The Apple TV app is great and I have found the content it suggests very smart and in line with what I would usually watch. This app also includes original content from Apple TV+, plus anything you’ve previously purchased from iTunes.
It helps that the interface is so fluid and smooth, and it is mostly free of the pesky advertisements that litter Roku and Amazon’s software. Aside from pushing TV Plus content ahead of others, there are no third-party adverts anywhere and this adds to the overall premium feel of the product. There is, of course, no guarantee Apple won’t add ads in the UI at some point as it has recently done with the App Store.
Searching for content is best done via Siri. You can press the microphone button on the side of the remote to bring up the voice assistant, and then simply speak the name of a film, show, actor or service into it. Siri on the Apple TV 4K is very quick and accurate, and I find myself using it a lot. Some apps even have extra Siri functionality, like being able to display actor info on screen or skip backwards and forwards.
There are, of course, lots of benefits here for those who use an iPhone or are knee-deep in the Apple ecosystem. AirPlay lets you send video and audio from a phone or iPad, while a keyboard will automatically pop up on a connected iPhone when you open up a password or search box. Connected AirPods pop up when in range and can connect in an instant – ideal for private listening.
Unlike a product such as the AirPods though, I really don’t think anyone should be put off buying this because they don’t have any other Apple gear. This is an excellent device, even for those rocking Android phones and Windows laptops.
- Unmatched performance
- Both HDR 10+ and Dolby Vision supported
- Excellent picture
I tested the Apple TV 4K (2022) with three different televisions. A very basic Hisense 4K set, a Dolby Vision-toting Sony A80J OLED and an HDR10+ capable Samsung Q85A. This is the first Apple TV to support HDR10+, an HDR format much like Dolby Vision that’s supported TVs from Panasonic, Samsung and Philips.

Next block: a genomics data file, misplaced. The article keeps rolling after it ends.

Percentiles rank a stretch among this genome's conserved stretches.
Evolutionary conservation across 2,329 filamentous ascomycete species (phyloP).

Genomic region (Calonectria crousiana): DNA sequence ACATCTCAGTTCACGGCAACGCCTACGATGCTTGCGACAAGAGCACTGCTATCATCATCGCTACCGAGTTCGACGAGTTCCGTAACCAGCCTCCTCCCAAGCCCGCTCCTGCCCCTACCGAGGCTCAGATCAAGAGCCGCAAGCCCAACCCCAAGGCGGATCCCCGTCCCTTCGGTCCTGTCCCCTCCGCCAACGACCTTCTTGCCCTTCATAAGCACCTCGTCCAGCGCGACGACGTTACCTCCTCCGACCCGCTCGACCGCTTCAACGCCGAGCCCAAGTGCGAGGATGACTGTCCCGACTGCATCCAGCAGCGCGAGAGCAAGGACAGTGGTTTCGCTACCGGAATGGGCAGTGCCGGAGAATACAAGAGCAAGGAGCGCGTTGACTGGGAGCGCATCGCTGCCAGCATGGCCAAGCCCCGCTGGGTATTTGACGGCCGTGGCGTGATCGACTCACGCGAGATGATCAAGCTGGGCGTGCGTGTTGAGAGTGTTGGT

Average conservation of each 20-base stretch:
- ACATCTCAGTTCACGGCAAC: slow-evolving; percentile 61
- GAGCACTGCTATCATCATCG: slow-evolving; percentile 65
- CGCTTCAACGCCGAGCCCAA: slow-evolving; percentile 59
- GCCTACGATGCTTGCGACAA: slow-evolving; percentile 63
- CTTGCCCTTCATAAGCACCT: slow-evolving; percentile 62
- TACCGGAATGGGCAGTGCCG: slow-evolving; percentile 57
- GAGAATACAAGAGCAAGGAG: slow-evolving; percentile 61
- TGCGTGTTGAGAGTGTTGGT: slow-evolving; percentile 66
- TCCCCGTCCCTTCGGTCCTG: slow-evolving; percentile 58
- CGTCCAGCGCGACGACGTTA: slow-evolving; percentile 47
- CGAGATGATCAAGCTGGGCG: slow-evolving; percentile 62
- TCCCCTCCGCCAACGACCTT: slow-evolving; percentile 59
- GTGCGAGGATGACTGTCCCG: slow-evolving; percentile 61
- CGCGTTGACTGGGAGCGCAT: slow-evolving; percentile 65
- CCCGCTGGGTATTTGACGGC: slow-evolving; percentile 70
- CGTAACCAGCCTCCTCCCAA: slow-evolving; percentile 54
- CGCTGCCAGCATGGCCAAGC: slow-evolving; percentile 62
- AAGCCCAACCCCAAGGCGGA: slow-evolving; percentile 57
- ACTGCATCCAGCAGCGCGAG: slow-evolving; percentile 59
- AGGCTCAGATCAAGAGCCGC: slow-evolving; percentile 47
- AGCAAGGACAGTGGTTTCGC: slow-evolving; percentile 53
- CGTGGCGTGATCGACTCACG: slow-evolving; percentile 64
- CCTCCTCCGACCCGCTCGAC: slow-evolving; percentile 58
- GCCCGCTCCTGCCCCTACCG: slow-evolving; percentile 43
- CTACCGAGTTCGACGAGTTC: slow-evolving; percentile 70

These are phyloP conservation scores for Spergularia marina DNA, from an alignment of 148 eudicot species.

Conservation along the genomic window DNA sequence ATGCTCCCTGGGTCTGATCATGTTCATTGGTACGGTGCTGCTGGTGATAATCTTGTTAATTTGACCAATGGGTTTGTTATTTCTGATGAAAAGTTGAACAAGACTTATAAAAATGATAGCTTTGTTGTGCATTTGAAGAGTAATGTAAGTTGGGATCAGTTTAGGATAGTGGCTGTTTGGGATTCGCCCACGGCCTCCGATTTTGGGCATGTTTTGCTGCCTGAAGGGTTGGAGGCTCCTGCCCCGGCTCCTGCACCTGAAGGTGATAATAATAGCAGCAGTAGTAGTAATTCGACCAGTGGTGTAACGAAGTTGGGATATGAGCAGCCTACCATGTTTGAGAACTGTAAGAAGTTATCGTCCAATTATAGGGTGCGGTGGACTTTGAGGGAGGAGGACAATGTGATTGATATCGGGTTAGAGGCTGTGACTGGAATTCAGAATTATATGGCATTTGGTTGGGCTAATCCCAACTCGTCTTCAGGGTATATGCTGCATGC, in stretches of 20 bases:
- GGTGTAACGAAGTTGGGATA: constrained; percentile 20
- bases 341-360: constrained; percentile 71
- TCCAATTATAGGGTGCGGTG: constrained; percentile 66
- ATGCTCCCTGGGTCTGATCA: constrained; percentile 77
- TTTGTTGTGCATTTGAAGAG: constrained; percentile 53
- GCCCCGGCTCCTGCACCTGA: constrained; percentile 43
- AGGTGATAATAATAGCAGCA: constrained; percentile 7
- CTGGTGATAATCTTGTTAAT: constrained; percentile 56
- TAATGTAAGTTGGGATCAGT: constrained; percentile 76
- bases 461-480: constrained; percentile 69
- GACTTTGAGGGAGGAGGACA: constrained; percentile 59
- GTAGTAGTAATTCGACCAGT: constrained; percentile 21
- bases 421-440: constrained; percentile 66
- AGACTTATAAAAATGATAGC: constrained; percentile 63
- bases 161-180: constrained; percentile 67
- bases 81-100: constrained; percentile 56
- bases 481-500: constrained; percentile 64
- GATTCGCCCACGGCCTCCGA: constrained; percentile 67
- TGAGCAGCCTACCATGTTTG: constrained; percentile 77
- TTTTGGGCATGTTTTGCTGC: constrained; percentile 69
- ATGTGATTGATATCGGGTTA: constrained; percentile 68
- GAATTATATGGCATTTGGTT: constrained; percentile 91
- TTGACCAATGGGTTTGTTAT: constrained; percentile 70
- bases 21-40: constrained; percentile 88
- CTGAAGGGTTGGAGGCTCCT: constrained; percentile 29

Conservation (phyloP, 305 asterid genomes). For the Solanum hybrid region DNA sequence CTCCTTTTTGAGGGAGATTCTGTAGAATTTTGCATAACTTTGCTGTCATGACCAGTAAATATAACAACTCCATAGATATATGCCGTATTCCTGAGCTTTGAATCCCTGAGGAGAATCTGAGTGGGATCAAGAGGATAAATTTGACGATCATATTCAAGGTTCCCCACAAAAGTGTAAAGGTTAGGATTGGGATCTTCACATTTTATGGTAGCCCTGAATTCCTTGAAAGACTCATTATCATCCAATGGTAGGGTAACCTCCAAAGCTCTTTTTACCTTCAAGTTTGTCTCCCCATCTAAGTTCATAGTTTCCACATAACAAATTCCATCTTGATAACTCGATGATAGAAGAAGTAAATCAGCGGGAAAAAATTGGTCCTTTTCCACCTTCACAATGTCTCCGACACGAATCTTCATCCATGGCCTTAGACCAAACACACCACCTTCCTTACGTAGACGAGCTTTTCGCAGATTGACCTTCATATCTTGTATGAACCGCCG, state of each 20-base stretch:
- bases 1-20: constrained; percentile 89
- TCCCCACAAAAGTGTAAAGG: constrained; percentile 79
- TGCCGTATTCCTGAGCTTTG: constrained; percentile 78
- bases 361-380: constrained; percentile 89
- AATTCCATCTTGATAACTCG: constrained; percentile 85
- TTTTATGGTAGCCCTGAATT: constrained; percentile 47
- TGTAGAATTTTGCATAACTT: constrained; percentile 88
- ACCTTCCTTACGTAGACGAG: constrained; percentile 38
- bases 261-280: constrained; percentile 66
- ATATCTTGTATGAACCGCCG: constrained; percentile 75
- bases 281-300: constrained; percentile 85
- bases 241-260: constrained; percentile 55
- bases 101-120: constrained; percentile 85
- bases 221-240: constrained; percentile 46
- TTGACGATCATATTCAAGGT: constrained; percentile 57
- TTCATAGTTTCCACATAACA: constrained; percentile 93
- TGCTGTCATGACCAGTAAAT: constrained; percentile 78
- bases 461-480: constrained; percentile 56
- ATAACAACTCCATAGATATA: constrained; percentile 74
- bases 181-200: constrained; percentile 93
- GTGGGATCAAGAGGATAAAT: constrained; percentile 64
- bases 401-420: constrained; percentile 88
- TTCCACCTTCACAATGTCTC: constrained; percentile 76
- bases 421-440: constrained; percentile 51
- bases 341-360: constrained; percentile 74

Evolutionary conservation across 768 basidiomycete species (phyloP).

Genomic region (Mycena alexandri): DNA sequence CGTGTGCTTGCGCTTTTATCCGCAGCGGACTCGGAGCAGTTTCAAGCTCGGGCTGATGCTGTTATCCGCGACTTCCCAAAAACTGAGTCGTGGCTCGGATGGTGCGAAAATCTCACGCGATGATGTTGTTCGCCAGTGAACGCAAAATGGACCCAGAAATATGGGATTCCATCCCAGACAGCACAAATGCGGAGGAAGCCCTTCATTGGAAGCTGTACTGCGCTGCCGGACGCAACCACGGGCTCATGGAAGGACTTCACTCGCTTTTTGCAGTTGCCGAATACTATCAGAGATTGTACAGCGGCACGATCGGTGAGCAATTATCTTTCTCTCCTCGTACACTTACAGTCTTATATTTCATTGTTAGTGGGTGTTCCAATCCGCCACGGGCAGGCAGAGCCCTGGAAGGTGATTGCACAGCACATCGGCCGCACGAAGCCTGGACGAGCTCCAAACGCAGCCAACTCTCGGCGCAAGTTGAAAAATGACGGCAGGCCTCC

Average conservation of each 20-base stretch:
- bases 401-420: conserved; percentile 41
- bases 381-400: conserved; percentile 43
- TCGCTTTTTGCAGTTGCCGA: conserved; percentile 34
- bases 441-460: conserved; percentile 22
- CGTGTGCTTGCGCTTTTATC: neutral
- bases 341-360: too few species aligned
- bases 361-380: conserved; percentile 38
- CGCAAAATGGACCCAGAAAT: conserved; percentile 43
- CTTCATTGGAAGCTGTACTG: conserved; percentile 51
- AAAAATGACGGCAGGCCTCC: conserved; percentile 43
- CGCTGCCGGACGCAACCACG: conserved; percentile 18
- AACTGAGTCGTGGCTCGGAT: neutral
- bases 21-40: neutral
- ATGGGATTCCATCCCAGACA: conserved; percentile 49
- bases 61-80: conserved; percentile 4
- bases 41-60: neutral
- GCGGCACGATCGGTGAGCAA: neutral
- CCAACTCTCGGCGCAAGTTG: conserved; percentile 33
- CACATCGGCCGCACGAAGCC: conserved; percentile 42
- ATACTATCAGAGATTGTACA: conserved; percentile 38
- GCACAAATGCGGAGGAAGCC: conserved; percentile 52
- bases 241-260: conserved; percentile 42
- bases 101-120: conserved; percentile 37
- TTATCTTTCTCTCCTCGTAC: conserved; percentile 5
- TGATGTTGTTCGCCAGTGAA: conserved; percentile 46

Adding HDR10+ completes the support this machine has for big HDR formats, and loading up The Rings of Power (an HDR10+ compatible title) on the Samsung TV saw an image produced that was noticeably better than the regular HDR10 output of the previous gen Apple TV.
Across all three televisions, the Apple TV 4K (2022) produced a stunning image. There’s a colour calibration tool available that gets a little bit more oomph out of lower-end sets, and it added some extra colour to the Hisense set.
The vast majority of apps available push out content in the best available quality – well, aside from two notable omissions.
While the Apple TV 4K (2022) supports the HLG HDR standard, the BBC iPlayer app doesn’t make use of it. This means the growing list of live and on-demand 4K HDR content available on the app won’t be viewable in the highest quality. The Fire TV Cube, on the other hand, supports this fine.
There’s also a lack of support for 4K HDR streams in the BT Sport app, with HDR missing completely unless you’re AirPlaying from an iPhone.
Powering the Apple TV 4K (2022) is an A15 Bionic chipset, an SoC (System on Chip) that offers far more power than anything ever seen inside a streaming stick or box before. This is the same chip that powers the iPhone 14 – one of the fastest phones you can buy.
The snappy silicon leads to exceptionally fast performance across the board. Apps open here are far quicker than a Chromecast with Google TV I used to compare – opening Netflix was twice as fast on the Apple TV – and zipping around the UI offered absolutely no lag.
Having such a capable set of internal components will allow this box to receive updates for years to come, and continue to play top games if they were to become available.
Should you buy it?
You want the best streaming box: Great app selection, top format support and a sleek UI that’s a pleasure to use – the Apple TV 4K (2022) is fantastic.
You’re on a tight budget: While it’s cheaper than the previous model, this is still one of the most expensive streaming boxes around and there are cheaper options available if you don’t need all the features.
The Apple TV 4K (2022) is one of the few Apple products this year to come in at a lower price than its predecessor, and it’s also lighter and smaller.
Add to that the benefits of HDR10+ streaming, a faster chipset, optional ethernet and Thread smartphone support and you’ve got a fantastic streaming device whether you’re an iPhone user or not.
There are of course cheaper options available, notably Chromecast with Google TV, various Fire Sticks and options from Roku, however if you want the very best streaming experience then the Apple TV 4K (2022) is the way to go.
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Tested for three weeks
Tested on three different TVs
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Included with the Apple TV 4K (2022) is a power plug and Siri remote. You’ll need to provide your own HDMI cable and your own USB-C cable to charge the remote.